On a related note: in light of the “something old something new” rhyme, I’ve gotten it into my head that I’d like to borrow a sapphire/lapis necklace from someone. It feels rather silly and minor, but I think it would be a neat way to roll the last two parts of the poem into one. My engagement ring is my something old something new. The amethyst was in a necklace that my father gave me when I was 12.

I’ve had this post kicking around in my head for weeks, and I’ve been trying to figure out how to best get it all down in pixels.

A few months back, Jarak and I were having tasty beers with our friends Logan and Mariana. (They are our closest friends here in Schenectady, and Logan is going to be our officiant. We are in their wedding 3 months after ours.) Somehow the topic of divorce came up, and we realized that 100% of our parents, for all 4 of us, are divorced. Two of the dads have remarried, Jarak’s being one of them, but at the core, none of our biological parents are married to each other anymore.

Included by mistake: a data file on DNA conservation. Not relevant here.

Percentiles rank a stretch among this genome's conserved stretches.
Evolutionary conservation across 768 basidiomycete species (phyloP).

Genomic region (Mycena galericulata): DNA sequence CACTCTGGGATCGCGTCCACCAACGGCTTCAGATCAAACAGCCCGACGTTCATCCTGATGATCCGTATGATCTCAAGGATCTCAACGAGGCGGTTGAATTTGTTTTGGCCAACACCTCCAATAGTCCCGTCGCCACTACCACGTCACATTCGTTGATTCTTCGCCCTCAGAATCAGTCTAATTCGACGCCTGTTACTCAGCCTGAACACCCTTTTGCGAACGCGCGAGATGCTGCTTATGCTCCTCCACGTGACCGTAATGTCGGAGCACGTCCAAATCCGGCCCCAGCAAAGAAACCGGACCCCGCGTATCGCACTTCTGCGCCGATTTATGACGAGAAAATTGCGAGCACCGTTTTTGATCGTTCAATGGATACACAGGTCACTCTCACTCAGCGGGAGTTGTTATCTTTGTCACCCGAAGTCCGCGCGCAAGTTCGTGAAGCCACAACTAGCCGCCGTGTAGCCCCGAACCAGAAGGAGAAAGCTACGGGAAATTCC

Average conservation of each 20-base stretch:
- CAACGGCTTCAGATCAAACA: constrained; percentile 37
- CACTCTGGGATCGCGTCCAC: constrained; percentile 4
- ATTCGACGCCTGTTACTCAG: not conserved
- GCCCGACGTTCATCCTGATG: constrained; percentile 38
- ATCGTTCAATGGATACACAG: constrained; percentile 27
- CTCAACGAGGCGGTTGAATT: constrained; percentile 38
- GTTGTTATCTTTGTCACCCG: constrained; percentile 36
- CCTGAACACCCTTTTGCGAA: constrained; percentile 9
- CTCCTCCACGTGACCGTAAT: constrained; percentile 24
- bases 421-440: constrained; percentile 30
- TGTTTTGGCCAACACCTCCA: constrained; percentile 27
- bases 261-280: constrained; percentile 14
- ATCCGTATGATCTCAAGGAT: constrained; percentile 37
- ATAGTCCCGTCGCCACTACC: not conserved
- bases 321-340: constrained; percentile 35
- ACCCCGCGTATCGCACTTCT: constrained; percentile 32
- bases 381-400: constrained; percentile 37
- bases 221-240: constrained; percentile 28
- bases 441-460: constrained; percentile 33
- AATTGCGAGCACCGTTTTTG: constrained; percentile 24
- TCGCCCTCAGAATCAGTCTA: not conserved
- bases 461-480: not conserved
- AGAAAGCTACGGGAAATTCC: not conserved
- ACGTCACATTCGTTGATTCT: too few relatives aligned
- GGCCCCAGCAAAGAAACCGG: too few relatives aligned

My parents were married for almost 30 years. They were my role models for marriage. When they separated when I was 25, I felt like my world was ending. (That was also the summer of my car dying, and the very real possibility of shoulder surgery. Summer of 2008 sucked.)Growing up, I felt really proud that they were still together when the parents of my friends and my parents’ friends were getting divorced. I never thought it would happen to me.

It’s a very different thing to experience parental divorce as an adult than I expect it is to experience it as a child. While all of my friends who have divorced parents have had 10 or 15 or even more years to get used to it and for it to become the new normal, I’ve had about 4 years. The wound is still very fresh for me. And as such, the idea of getting married feels very scary, and very brave right now. And I’m absolutely terrified at this point.